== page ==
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3 Examples of Ongoing Lobbying Efforts in the Construction Industry

3 Examples of Ongoing Lobbying Efforts in the Construction Industry

For many construction business owners, it can be difficult to visualize the benefits of working with a lobbyist — and understandably so. The good name of lobbyists has been sullied and besmirched for years. When a lobbyist fights for the benefit of one industry, it can have a negative effect on another. The frustration of those who fail to achieve their political objectives often manifests as an attack on the decency of the lobbyists that worked diligently to secure positive change for the industry they represent. In other words, lobbyists are forced to go to war with industry titans in bouts that have no clear winner because, even after a successful lobbying effort results in a victory for the industry, the lobbyist is oftentimes viewed as the villain.

At Cotney Construction Lobbying, we represent the construction industry exclusively, and we’re eager to showcase the efficacy of lobbying as a means to catalyze positive change for construction business owners and professionals at all levels. The construction industry is facing several pressing challenges, including a seemingly interminable labor shortage and increased oversight that hinders productivity and profits. As experienced construction industry advocates, we take the fight directly to Washington. Our ultimate goal is to serve as an agent of the industry that has served countless families for years. 

In this editorial, we will break down three examples of ongoing lobbying efforts in the construction industry to help construction professionals better understand how lobbying works and what it aims to achieve. 

1. Heat Exposure and OSHA

HR 3668, a resolution that was recently introduced in the House of Representatives, intends to establish new heat exposure regulations for workers. This legislation would have a stark effect on the construction industry, which requires employees to work outside for extended periods of time. The Occupational Safety and Health Administration (OSHA) would be responsible for developing these new regulations.

Construction industry lobbyists are fighting against HR 3668; not because it will negatively affect workers, but because it doesn’t understand the scope and complexity of what they intend to accomplish. For instance, how do you determine what constitutes “excessive heat” in a country with varying climate conditions from coast to coast? Furthermore, it requires a new standard that is “no less protective than the most state standards.” The rub: many states don’t even have heat exposure standards. The timeframe for instituting these changes is also unreasonable as currently proposed. Construction lobbyists are highlighting these concerns and curtailing the government’s ability to impose legislation that doesn’t actually accomplish the goals it intends to. 

2. Additional FMCSA Regulations

If new legislation dealing with Federal Motor Carrier Safety Administration (FMCSA) is passed, it could lead to significant downturn in short-term profitability as construction business owners are forced to equip their commercial vehicles with costly safety measures to continue working legally. These changes include:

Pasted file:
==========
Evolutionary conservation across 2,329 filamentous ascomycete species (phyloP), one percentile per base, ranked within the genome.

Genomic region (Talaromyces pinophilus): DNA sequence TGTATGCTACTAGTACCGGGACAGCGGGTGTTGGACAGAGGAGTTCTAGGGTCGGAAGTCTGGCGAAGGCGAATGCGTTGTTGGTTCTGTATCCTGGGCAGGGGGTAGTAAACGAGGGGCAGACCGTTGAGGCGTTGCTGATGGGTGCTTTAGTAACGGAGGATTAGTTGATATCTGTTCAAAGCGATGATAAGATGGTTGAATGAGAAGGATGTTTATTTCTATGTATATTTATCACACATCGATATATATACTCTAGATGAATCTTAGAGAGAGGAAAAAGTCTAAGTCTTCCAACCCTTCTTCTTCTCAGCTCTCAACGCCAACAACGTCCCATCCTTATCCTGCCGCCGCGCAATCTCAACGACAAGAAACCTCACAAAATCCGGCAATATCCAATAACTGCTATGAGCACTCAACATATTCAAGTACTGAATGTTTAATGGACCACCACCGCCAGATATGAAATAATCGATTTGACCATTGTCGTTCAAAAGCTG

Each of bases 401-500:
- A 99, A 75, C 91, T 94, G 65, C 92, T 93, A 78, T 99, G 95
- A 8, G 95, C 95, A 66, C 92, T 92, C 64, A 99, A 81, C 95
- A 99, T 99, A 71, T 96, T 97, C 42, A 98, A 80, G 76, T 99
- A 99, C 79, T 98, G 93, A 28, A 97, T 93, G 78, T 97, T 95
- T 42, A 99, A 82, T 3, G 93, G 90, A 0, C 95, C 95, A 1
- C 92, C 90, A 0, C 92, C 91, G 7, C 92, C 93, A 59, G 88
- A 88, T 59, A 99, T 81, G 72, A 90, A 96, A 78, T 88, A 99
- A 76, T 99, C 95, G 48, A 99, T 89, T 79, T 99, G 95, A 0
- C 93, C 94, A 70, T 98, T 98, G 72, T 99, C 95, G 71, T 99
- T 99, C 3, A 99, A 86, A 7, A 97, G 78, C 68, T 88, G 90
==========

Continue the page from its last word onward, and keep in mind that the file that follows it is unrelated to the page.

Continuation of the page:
• New requirements for front, side, and rear underride guards on trailers with a gross vehicle weight (GVWR) exceeding 10,000 pounds and single unit trucks with a GVWR exceeding 10,000 pounds and a carriage positioned at a height of more than 22 inches above the ground.
  • Speed limiter requirements (65 mph) for commercial motor vehicles with a GVWR exceeding 26,000 pounds.
  • Automatic emergency braking (AEB) system requirements for commercial motor vehicles with a GVWR exceeding 10,000 pounds.
  • Increased minimum liability coverage for motor carriers valued at $750,000 to over $4.9 million.

These regulations would put an immense burden on construction businesses of all sizes. To make matters worse, the proposed safety benefits have yet to be tested. In theory, these changes feel like they could help improve safety, but our industry is concerned with facts, not feelings. Construction lobbyists are working to prevent these costs from negatively affecting construction professionals.

3. Legislation to Slow Energy Production Expansion

Together, HR 205, HR 1941, and HR 1146 intend to stifle proposed scientific surveys intended to greenlight new sources of off-shore energy in the Outer Continental Shelf, extend an embargo on oil and natural gas activities in the Gulf of Mexico, bar offshore energy development in both the Pacific Ocean and Atlantic Ocean, and prevent energy resources from being harvested in the Alaskan Coastal Plain. 

What does this mean for the construction industry? In short, it limits the growth of the industry overall by eliminating several potentially lucrative projects that would require the expertise of construction industry professionals. Construction lobbyists are skilled at visualizing the “bigger picture” and fight for any cause that can lead to positive change in the construction industry.

If you would like to speak with a construction lobbyist from Cotney Construction Lobbying, please contact us today.

Disclaimer: The information contained in this article is for general educational information only. This information does not constitute legal advice, is not intended to constitute legal advice, nor should it be relied upon as legal advice for your specific factual pattern or situation.

Cotney Construction Lobbying, LLC does not provide legal services and any statements made on this website are intended to apply only to non-legal, lobbying services.